|Copied from Rock Against The Right's Facebook page|
In particular, among a whole swathe of proposals designed to appeal to the large xenophobic element in her audience, she floated the idea of forcing companies to reveal what proportion of their workforces are migrants. At a time when hate crimes are on the increase after the EU vote, it seems irresponsible to give the bigots more ammunition. I'd say there's a good chance that 'named and shamed' companies would face a racist backlash, a reaction that would rapidly extend from the company to the workers themselves. They might as well put signs outside proclaiming: "Here be foreigners!"
I can see no point in this idea, except to try to foment consumer boycotts which, if they gain enough support, may close businesses down and put people out of work - not forgetting the loss of provision of goods and services to us. Less drastically, employers may reduce their workforces to shed migrant workers, or not expand if that growth could only be achieved using migrant staff. This interference in an employer's right to choose the people he or she sees as most suitable will benefit neither the business concerned or the country as a whole. Young white males who drift into ultra-right politics, blaming foreigners for taking 'their' jobs, should have got their finger out at school, instead of dismissing it all as rubbish, failing, and then becoming angry when potential employers pick others who worked hard to make themselves more employable.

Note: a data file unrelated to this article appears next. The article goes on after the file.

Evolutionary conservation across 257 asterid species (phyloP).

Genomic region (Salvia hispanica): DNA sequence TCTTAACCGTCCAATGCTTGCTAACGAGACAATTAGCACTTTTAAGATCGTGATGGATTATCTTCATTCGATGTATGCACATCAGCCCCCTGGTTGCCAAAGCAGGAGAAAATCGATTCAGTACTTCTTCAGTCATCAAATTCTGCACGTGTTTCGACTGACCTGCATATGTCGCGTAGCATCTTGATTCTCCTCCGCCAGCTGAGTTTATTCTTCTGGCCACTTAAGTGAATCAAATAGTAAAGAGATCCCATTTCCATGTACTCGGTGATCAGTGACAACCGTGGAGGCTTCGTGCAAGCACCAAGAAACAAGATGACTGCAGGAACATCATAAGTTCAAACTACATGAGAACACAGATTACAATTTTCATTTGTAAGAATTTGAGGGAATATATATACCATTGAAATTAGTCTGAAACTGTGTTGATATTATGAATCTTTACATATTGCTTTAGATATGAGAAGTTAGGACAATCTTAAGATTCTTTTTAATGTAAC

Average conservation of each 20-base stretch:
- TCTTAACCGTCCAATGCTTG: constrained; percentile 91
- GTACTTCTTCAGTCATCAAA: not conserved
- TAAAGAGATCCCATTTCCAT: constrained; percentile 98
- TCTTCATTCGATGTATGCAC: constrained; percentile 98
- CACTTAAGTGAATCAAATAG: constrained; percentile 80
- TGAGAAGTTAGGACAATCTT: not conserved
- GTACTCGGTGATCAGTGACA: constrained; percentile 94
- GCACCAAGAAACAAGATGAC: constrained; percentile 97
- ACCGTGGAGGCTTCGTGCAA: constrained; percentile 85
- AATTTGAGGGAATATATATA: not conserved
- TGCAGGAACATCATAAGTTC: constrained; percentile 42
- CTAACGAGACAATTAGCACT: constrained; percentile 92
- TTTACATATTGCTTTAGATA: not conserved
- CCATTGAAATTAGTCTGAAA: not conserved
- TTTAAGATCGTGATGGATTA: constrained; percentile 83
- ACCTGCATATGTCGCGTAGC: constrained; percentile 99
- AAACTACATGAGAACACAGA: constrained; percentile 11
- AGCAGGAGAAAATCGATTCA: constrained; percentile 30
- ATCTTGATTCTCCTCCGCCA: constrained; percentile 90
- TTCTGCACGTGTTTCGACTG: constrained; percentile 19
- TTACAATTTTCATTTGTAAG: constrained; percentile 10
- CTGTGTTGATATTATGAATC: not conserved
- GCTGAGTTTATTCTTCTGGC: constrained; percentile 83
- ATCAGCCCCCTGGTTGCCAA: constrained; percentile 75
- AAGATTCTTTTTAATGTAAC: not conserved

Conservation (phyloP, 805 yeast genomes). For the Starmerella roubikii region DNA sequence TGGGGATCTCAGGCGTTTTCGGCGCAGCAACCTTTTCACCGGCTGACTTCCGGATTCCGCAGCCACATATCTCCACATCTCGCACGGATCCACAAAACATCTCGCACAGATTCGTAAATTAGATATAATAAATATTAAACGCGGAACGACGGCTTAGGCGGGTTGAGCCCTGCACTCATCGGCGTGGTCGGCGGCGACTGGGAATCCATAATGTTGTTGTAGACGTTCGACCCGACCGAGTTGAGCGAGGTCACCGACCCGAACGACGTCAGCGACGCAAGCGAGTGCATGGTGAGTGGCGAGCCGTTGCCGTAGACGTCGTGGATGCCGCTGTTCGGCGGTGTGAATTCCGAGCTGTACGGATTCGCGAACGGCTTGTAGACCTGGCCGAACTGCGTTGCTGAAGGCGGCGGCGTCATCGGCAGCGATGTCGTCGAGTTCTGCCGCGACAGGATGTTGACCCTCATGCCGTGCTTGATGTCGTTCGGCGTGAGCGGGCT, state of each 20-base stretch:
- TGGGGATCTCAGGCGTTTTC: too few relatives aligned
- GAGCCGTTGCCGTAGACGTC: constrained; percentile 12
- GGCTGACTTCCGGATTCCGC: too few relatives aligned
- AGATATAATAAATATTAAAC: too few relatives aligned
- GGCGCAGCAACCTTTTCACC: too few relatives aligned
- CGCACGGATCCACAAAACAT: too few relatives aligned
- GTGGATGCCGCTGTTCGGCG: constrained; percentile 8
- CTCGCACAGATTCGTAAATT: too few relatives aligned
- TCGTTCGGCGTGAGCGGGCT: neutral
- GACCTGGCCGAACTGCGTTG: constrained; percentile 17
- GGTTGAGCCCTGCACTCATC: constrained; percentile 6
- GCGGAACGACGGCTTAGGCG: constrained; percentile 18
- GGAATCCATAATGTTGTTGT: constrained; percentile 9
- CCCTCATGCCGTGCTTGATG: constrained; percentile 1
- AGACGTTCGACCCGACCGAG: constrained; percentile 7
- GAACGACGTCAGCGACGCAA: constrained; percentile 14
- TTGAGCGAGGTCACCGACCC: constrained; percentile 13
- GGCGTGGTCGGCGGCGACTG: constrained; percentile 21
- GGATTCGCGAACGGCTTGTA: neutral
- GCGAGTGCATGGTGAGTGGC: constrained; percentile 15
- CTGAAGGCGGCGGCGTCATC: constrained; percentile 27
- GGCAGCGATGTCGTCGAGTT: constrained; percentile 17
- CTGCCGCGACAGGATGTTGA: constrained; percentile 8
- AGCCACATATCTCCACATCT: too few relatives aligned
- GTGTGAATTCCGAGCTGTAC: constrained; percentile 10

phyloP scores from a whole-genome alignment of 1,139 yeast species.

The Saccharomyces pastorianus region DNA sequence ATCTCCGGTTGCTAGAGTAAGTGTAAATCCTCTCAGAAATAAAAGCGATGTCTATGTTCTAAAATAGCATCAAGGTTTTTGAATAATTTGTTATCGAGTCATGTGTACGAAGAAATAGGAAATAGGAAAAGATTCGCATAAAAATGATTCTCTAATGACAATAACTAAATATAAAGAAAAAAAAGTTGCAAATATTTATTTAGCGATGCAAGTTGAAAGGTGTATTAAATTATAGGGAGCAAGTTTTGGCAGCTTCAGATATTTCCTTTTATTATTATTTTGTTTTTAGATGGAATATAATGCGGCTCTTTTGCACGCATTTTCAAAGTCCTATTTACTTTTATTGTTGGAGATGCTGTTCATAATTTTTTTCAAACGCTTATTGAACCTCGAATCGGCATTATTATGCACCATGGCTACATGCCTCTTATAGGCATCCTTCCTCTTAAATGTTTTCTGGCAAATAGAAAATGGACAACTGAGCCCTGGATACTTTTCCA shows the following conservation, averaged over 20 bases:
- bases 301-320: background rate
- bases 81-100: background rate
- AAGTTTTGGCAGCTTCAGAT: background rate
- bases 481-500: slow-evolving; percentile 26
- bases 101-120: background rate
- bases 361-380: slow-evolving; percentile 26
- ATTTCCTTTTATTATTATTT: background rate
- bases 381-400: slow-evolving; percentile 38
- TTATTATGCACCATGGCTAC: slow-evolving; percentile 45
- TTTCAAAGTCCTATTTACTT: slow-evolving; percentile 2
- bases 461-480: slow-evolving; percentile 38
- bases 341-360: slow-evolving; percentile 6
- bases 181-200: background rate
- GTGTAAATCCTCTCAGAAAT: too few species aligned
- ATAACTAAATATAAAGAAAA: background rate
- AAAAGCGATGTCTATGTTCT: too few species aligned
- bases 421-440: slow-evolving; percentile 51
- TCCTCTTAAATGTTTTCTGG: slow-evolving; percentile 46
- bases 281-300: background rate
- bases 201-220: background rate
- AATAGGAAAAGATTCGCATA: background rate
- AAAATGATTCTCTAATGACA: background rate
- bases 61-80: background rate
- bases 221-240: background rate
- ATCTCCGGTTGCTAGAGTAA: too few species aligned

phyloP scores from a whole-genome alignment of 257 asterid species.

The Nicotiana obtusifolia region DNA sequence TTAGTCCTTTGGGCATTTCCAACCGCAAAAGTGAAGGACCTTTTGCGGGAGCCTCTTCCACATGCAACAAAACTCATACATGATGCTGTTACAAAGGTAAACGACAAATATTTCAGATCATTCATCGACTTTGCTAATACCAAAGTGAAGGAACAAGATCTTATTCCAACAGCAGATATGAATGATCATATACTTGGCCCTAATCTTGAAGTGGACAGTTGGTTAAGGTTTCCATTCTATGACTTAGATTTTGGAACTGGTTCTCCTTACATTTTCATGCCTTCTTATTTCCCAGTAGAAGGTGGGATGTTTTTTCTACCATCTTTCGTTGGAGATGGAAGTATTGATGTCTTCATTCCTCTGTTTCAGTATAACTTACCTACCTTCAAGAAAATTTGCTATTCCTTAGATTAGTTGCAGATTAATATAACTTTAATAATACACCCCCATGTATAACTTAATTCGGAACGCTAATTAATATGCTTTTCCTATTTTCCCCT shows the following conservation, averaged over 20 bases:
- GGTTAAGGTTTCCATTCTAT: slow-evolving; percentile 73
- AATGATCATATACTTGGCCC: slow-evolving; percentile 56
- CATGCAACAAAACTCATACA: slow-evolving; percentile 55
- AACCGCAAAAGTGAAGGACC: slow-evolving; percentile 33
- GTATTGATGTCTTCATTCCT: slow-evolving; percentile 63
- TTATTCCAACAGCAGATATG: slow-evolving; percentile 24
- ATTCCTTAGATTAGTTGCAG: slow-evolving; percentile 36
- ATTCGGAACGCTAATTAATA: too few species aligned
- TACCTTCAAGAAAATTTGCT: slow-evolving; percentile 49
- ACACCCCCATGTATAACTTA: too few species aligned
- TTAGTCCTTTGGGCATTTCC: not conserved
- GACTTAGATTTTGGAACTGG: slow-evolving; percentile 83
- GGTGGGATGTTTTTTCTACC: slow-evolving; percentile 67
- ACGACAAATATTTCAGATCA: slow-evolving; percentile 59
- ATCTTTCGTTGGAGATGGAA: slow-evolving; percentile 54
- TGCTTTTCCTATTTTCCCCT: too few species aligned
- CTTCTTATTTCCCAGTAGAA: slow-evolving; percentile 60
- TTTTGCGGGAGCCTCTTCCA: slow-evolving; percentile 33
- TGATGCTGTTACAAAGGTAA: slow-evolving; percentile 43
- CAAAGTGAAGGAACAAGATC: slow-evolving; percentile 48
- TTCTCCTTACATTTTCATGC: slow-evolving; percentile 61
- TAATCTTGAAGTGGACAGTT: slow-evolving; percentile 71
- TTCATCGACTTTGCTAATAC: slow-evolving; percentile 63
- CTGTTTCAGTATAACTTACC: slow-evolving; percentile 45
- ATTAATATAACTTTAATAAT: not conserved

The UK's hospitality industry relies on migrant workers, who make up an estimated 24% of the workforce. The Association of Licensed Multiple Retailers has said: "Pubs, bars and restaurants do not actively recruit abroad seeking foreign workers; they recruit locally and it is unfair to imply that businesses are failing to support the UK workforce or failing in their duty to provide opportunities or training."
To give an example: according to the People 1st, a skills and workforce development organisation, the British hospitality industry will have to recruit 11,000 chefs in the next eight years. With colleges reporting a decline in applications for full-time chef courses, employers will have no option but to look elsewhere for staff. What does anyone gain from such employers publishing the proportion of migrant workers they employ?
Let's hope this pointless proposal does not make it beyond the conference rostrum, but if it does, it will over the years cause difficulties for all areas of the hospitality industry without any discernible gains for those of us who use it, or indeed for the country generally.
There's a petition on this subject asking Ms Rudd to abandon this ill-considered idea.